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Old Nov 1, 2012, 01:38 AM   #1
fox10078
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What has helped pull you through a dark time/depression

Having a pretty tough time these days, just wondering what some other members have used to help pull them through tough times.
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Old Nov 1, 2012, 02:00 AM   #2
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Originally Posted by fox10078 View Post
Having a pretty tough time these days, just wondering what some other members have used to help pull them through tough times.
I'm not going to lie or sugarcoat what my answer should be, but it's a realistic response I believe. I've gone through my own share of tough times, really tough to the point where I can't imagine this is happening to me. The first response and instinct I did was of course to drown myself in alcohol and drugs. I did. I knew I wouldn't be addicted, I just wanted to be numb and far away for a while before I dealt with the problem.

After that, I spoke to family about my issues. I have a really close and supportive family, so that really helps. I talked it out with friends and I started feeling better and letting go of those bad feelings. And, no, there was no addiction to drugs and alcohol. But, they helped me enough to cope in peace for a while before I was ready to face the issue.

Of course, this is not for everyone. May even be controversial. But, this is what I did or it worked for me.
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Old Nov 1, 2012, 02:13 AM   #3
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Near-suicidal once when I had a bad break up with a girl I was going to propose to, and after drinking a handle of Captain Morgan a day for a solid week. The only thing that got me through it was my labrador. Now I'm engaged to a far more superior amazing/beautiful/intelligent/incredible woman, so time has it's way of working itself out.

Last edited by TRMC13; Nov 1, 2012 at 02:24 AM.
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Old Nov 1, 2012, 02:20 AM   #4
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TV helps. Keep the TV on if you're depressed.

Accepting feeling bad. It's OK for things to be bad. You don't have to force yourself to feel a way that you can't feel.

Time. The passing of time is so important. Sometimes your only job in life will be just to exist as time passes, and it can be harder than anything else just to exist, but if you do, things do get better. It's not that they don't get worse again. But you can at least know it won't stay the same.

And if you can get lost for a while, it can help, although I know it's hard. Sometimes I can get lost in a trance doing something. I remember getting depressed and going here: http://www.multiplayertrivia.com to play online trivia and get lost in it.

I was actually cringing thinking someone would say exercise. I'm sure it does help, but I know from experience it's the last thing you want to hear if you're depressed. You could be the first to try it! I wouldn't blame you if you didn't. Turn on QVC! I think it's as least as good as exercise for depression.
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Old Nov 1, 2012, 02:23 AM   #5
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been there in the past and am in somewhat of a rut now. I found relief in simplifying my life. I dedicated my life to my instrument, my health and the people I cared about. I got through a very deep depression at that time. I've found myself in another place these days I didn't anticipate and I've realized that it's a result of allowing myself to complicate my life. I am now at the very beginning stages of simplifying again. It's MUCH more difficult this time around because I am older and have more responsibilities. But I believe I can do it again. Simplifying your life just feels like a weight being lifted off your shoulders. I speak from experience FWIW...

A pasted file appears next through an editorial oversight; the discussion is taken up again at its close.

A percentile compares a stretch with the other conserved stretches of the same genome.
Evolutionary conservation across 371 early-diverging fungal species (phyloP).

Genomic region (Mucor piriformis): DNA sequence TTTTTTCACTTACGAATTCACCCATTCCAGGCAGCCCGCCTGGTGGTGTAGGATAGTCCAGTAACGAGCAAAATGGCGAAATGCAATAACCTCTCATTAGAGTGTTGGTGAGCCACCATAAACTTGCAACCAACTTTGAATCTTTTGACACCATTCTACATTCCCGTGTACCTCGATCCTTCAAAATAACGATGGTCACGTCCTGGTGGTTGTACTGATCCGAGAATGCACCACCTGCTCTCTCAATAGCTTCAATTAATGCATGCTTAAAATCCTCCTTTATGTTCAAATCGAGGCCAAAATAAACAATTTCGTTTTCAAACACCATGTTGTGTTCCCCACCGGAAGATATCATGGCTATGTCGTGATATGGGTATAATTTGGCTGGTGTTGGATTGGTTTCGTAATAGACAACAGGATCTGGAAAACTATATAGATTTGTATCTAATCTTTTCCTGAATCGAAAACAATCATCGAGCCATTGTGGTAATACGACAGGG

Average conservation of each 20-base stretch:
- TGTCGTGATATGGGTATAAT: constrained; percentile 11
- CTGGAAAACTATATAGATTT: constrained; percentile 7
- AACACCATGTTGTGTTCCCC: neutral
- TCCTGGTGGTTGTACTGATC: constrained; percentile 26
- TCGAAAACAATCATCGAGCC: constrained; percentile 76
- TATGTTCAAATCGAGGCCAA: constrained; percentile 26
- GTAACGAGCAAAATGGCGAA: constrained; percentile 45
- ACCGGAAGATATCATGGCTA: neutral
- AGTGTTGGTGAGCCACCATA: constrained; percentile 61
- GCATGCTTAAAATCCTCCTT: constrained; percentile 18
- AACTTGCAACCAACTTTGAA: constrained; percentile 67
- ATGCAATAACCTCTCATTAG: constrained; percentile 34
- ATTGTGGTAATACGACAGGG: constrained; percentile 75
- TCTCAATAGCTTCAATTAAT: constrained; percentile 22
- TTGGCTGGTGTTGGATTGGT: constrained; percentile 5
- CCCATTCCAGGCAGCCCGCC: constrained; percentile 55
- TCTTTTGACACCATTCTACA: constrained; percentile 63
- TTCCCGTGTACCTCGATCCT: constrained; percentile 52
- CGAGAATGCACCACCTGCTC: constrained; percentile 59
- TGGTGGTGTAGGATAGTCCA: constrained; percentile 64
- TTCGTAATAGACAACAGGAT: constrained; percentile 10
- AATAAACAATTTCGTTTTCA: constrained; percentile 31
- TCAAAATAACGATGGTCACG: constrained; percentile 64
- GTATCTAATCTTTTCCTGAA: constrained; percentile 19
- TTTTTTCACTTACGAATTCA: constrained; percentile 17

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Old Nov 1, 2012, 02:32 AM   #6
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Fake it till you feel it.

I read an experiment that said even forced laughter has mood elevating properties. It still releases endorphins in your brain.

http://www.ncbi.nlm.nih.gov/pubmed/1...ubmed_RVDocSum


Try to find reasons to laugh, even if you are not feeling it. Live comedy clubs, TV, movies, etc are good settings to force laughter.

I know it isn't much, but I do hope it helps. If nothing else, don't be afraid to tell your doctor.
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Old Nov 1, 2012, 02:35 AM   #7
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Drugs and Tequila.
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Old Nov 1, 2012, 02:41 AM   #8
GrandPhrase
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OP.. Actually I am reluctant to these kinds of admissions, but I too am having a hard time..

As a previous post mentioned, for things like loneliness I try to keep the TV, music on throughout the night/day even during sleep - it breaks the pain of silence

I don't really know if this is a treatment, but this is just what I do - it may not ease a whole lot, but at least you can feel something is there for you..
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Last edited by GrandPhrase; Nov 1, 2012 at 06:40 PM.
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Old Nov 1, 2012, 03:38 AM   #9
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Do you have a religion?
I would argue this is the wrong question if it's directed at getting back on track. Fellowship can be found in many different ways other than religion and I would caution anyone in emotional or mental distress against seeking solace in religion.